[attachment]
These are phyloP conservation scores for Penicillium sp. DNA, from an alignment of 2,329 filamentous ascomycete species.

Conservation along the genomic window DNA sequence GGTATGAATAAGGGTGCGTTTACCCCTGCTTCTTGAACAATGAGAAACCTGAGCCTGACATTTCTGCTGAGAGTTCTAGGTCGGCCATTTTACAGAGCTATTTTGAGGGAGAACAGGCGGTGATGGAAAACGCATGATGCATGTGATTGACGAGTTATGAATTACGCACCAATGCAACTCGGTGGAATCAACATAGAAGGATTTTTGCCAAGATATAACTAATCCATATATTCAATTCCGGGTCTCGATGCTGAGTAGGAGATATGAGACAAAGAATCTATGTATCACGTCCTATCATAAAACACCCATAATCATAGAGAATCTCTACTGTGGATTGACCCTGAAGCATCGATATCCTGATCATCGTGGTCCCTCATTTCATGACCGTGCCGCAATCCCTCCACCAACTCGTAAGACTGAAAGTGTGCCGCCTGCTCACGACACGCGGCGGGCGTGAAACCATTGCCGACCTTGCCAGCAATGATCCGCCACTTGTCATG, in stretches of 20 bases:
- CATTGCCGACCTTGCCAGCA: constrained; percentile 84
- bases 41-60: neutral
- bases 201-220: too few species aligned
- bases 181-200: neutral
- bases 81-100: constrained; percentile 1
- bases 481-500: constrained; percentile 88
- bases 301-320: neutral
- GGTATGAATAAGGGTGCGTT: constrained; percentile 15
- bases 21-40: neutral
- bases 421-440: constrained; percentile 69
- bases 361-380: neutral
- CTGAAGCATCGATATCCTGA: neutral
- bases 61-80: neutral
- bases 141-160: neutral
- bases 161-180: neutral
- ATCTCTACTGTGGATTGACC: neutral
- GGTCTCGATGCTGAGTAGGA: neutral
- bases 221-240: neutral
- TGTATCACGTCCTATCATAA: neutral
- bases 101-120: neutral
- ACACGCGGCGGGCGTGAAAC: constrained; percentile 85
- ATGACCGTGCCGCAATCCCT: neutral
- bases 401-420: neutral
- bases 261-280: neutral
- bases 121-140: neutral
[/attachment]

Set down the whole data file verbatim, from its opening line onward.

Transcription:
These are phyloP conservation scores for Penicillium sp. DNA, from an alignment of 2,329 filamentous ascomycete species.

Conservation along the genomic window DNA sequence GGTATGAATAAGGGTGCGTTTACCCCTGCTTCTTGAACAATGAGAAACCTGAGCCTGACATTTCTGCTGAGAGTTCTAGGTCGGCCATTTTACAGAGCTATTTTGAGGGAGAACAGGCGGTGATGGAAAACGCATGATGCATGTGATTGACGAGTTATGAATTACGCACCAATGCAACTCGGTGGAATCAACATAGAAGGATTTTTGCCAAGATATAACTAATCCATATATTCAATTCCGGGTCTCGATGCTGAGTAGGAGATATGAGACAAAGAATCTATGTATCACGTCCTATCATAAAACACCCATAATCATAGAGAATCTCTACTGTGGATTGACCCTGAAGCATCGATATCCTGATCATCGTGGTCCCTCATTTCATGACCGTGCCGCAATCCCTCCACCAACTCGTAAGACTGAAAGTGTGCCGCCTGCTCACGACACGCGGCGGGCGTGAAACCATTGCCGACCTTGCCAGCAATGATCCGCCACTTGTCATG, in stretches of 20 bases:
- CATTGCCGACCTTGCCAGCA: constrained; percentile 84
- bases 41-60: neutral
- bases 201-220: too few species aligned
- bases 181-200: neutral
- bases 81-100: constrained; percentile 1
- bases 481-500: constrained; percentile 88
- bases 301-320: neutral
- GGTATGAATAAGGGTGCGTT: constrained; percentile 15
- bases 21-40: neutral
- bases 421-440: constrained; percentile 69
- bases 361-380: neutral
- CTGAAGCATCGATATCCTGA: neutral
- bases 61-80: neutral
- bases 141-160: neutral
- bases 161-180: neutral
- ATCTCTACTGTGGATTGACC: neutral
- GGTCTCGATGCTGAGTAGGA: neutral
- bases 221-240: neutral
- TGTATCACGTCCTATCATAA: neutral
- bases 101-120: neutral
- ACACGCGGCGGGCGTGAAAC: constrained; percentile 85
- ATGACCGTGCCGCAATCCCT: neutral
- bases 401-420: neutral
- bases 261-280: neutral
- bases 121-140: neutral